it will be appreciated that for effective operation of the entry guide rollers it is essential to arrange for infeed of the stock into the reduction mills in such a manner as will avoid simultaneous arrival of two or more stock leading ends in any one entry guide.
The rollers 18 are freely-rotatably mounted on axles 17 by way of bearings 20. The axles are supported in bushes 21 mounted in the sides of the body parts 6 and 7. Through-pins 22 obstruct axial movement of the axles in one direction (to the left in FIG. 3) and keeper plates 23 restrain axial movement of the axles in the opposite direction; and also restrain rotation of the axles, by engaging in stepped end portions (24) of the axles.
1. A method of feeding stock to be rolled, to and through an entry guide having at least one pair of opposed double-grooved guide rollers free-revolvably mounted therein, and leading to a plural-stranding pair of grooved reduction rolls forming a reduction mill; said method consisting in advancing the leading end of a length of stock towards said guide rollers and entering said leading end therebetween, while drive-rotating said guide rollers by frictional contact therewith of another length of throughgoing stock already partly fed through said guide rollers and the reduction mill prior to the arrival of the said leading end at said guide rollers.
2. A method according to claim 1 which includes the steps of forming stock arriving at said entry guide with a noncircular cross-sectional shape having crosssectional major and minor axes, and causing said stock to enter between said guide rollers with the ends of its said major axis in contact with the floors of the grooves in said guide rollers.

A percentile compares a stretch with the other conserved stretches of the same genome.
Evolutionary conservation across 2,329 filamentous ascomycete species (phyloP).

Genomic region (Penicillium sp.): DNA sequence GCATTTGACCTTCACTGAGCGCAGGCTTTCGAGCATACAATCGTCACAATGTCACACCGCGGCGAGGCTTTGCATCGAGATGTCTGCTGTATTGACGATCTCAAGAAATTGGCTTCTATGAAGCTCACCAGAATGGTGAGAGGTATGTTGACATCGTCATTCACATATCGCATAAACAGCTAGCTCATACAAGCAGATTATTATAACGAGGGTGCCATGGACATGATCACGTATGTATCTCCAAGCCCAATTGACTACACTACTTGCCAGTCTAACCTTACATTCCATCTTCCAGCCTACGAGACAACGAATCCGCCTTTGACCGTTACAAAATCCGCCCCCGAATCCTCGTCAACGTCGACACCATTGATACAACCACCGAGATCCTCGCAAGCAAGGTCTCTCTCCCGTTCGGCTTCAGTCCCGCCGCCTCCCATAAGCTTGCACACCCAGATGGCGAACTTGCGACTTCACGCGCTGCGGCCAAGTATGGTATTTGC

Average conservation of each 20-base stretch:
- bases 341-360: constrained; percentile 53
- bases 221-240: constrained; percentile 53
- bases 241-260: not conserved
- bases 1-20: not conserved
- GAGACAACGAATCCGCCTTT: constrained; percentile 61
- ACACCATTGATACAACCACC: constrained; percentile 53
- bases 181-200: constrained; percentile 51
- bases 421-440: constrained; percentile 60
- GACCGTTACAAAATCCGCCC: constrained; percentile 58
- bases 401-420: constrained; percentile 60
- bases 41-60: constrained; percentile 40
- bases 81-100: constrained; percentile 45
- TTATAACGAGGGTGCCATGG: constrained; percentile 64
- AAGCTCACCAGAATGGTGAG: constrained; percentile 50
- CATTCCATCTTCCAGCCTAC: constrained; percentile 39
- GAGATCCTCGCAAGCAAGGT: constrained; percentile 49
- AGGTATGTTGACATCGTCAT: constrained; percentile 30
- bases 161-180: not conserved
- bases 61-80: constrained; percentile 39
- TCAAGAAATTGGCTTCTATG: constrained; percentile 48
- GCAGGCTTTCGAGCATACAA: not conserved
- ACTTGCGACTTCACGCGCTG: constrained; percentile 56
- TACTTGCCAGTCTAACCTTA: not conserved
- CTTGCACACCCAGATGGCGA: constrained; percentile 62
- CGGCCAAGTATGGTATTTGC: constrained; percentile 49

3. The combination with a rod-reduction roll-stand incorporating a pair of plural-stranding circumferentially-grooved reduction rolls; of an entry guide, comprising:
a. a two part body juxtaposed the rod receiving side of said reduction rolls said parts being fixedly joined together with spaced apart mutually confronting faces; a
b. at least one pair of opposed circumferentiallygrooved guide rollers freely-revolvably mounted in said body; and
c. rod runways formed as grooves in both of the faces in said body and longitudinally aligned with the grooves in said rollers, said runways having bellmouthed stock-entering ends.
4. The combination according to claim 3 wherein the longitudinal, rotational axes of said guide rollers and said reduction rolls are parallel.
5. The combination according to claim 3 wherein said roll-stand is of the cantilever type in which the reduction rolls are supported at one end only, and in which each of the reduction rolls has at least two circumferential grooves formed in it.
6. The combination according to claim 3 which incorporates four pairs of guide rollers, and wherein each of said four pairs has its rollers respectively mounted in said two body parts.
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|Citing Patent||Filing date||Publication date||Applicant||Title|
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|International Classification||B21B39/14, B21B13/00, B21B39/16|
|Cooperative Classification||B21B13/005, B21B2013/006, B21B39/165|